We're in report season. Last week Crunchbase hit us with their global numbers for Q3 and this week CB Insights rolled out their State of Venture Report. Others will follow soon - and they all tell the same story. The unprecedented capital surge into global tech continues. The headlines for Q3 are eye-popping. Total global venture funding up 105% YoY at $158B. 409 deals over $100M. 127 new unicorns in the quarter, taking the total for the year so far to 848. The European figures are also remarkable: $72B invested in 2021 YTD, up 87% over the whole of 2020, even though the Q3 figures cooled to $24.2B from $27.8B in Q2. But while the absolute amounts are going off the charts, deal count is not keeping up. As a result the average global deal size across all stages is up at $25M (2021 YTD) versus $16M for 2020. Median deal sizes are now at $4M versus $3M a year ago. An astonishing fact is that the median valuation for late-stage deals in 2021 YTD is now at unicorn status, reaching $1.1B.
Startups that don't yet have the evidence of strong commercial traction may feel deflated. Watching Seed stage deal numbers fall, whilst later stage businesses vacuum up the lion's share of the bounty, just creates even more anxiety. Founders who are already straining every sinew to cross the chasm from 'experimentation' to 'company building' are having to fight ever harder to capture investor attention. The primary job of the CEO/founder has truly become that of 'chief persuader'. Having the initial insight, the product vision, the team building skills, the operational nous, is just not enough. Founders must now be master storytellers first and foremost. They must be able to weave a narrative where the opening gambit must be truly attention grabbing. And as we know, creating this narrative can be a messy business. But the end result must be utterly convincing. Every prop that accompanies this story (e.g. your pitch deck) must shine and look world class. These props are windows onto the professionalism of your approach, the standards that you set, and the culture you are building.
Only a few years ago, you may have been anxious about overhyping your story. In static or predictable businesses, modest projections have always been a wise move. But in today's environment, tech startups have licence to claim much loftier ambitions, especially on revenues. If they don't they may not catch the eye. Higher revenue multiples are already boosting valuations to record levels. At the Series A and B rounds, multiples of 100x or even 200-300x ARR have become regular occurrences. Whilst still rare overall, the spread in revenue multiples is widening. Companies with the same amount of revenue increasingly get wildly different valuations. This is the power of narrative, the ability to contextualise a snapshot of a company’s current performance and project real excitement about the future. Founders must master their stories and not be shy about painting a vivid and exciting picture for the future. Modesty will get you nowhere.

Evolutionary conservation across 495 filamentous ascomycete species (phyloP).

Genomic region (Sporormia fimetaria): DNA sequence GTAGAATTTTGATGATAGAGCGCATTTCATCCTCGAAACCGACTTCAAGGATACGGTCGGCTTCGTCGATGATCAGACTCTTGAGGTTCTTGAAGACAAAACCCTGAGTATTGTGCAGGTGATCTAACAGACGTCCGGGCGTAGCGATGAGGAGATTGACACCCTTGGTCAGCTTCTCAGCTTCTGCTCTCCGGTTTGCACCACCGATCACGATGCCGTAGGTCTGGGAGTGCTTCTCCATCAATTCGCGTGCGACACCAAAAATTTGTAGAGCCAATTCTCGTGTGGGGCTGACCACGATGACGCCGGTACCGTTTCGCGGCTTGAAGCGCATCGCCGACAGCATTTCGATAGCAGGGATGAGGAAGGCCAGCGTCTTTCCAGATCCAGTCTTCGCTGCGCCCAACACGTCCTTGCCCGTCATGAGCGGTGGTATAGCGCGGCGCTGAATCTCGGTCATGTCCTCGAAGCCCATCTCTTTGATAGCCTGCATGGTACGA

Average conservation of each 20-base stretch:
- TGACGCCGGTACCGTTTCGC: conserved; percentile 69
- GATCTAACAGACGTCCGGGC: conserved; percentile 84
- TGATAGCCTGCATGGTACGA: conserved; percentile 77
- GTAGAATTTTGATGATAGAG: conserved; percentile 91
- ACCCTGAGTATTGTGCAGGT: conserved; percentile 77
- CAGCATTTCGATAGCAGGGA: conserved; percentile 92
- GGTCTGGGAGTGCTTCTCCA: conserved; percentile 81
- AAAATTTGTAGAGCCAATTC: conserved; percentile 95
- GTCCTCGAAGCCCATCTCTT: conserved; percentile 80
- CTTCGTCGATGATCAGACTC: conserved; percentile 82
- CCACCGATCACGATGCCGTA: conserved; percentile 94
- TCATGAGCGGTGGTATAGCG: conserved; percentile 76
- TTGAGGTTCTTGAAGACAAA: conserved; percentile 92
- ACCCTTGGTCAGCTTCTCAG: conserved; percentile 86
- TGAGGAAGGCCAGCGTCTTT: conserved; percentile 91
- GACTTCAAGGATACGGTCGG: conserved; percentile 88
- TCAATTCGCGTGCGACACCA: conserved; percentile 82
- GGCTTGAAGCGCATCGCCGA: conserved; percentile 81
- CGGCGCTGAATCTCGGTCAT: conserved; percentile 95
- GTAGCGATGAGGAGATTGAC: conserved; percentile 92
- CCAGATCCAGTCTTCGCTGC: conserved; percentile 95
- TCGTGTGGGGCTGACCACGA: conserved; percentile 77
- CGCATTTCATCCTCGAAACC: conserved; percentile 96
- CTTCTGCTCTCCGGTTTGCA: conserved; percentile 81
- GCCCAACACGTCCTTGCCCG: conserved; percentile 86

2. Other pieces really worth reading this week:
The Playbook for Hiring the Right Marketer at the Right Time
In the First Round Review this week, some practical advice on the product marketing function by Maya Spivak. "With relatively few founders and CEOs coming from a marketing background, the org often remains a black box, particularly in the earliest days of a startup. There’s the hyper-focus on finding product/market fit, onboarding the first set of customers, and ironing out the kinks in the product to contend with — leaving marketing near the bottom of the to-do list. But plenty of startups then find that their launches are falling flat, there’s no way to get the word out without well-crafted content, and the initial website copy isn’t grabbing any eyeballs — potholes that a marketing hire can pave over."
Scaling to $100 Million
From the excellent Atlas blog of US VC Bessemer Venture Partners, a detailed playbook on scaling: "The definitive benchmarking report on how cloud companies grow operationally efficient businesses and scale to $100 million in ARR (and beyond)."
A timeless essay from legendary VC, Paul Graham. "No one likes schleps, but hackers especially dislike them. Most hackers who start startups wish they could do it by just writing some clever software, putting it on a server somewhere, and watching the money roll in—without ever having to talk to users, or negotiate with other companies, or deal with other people's broken code. Maybe that's possible, but I haven't seen it."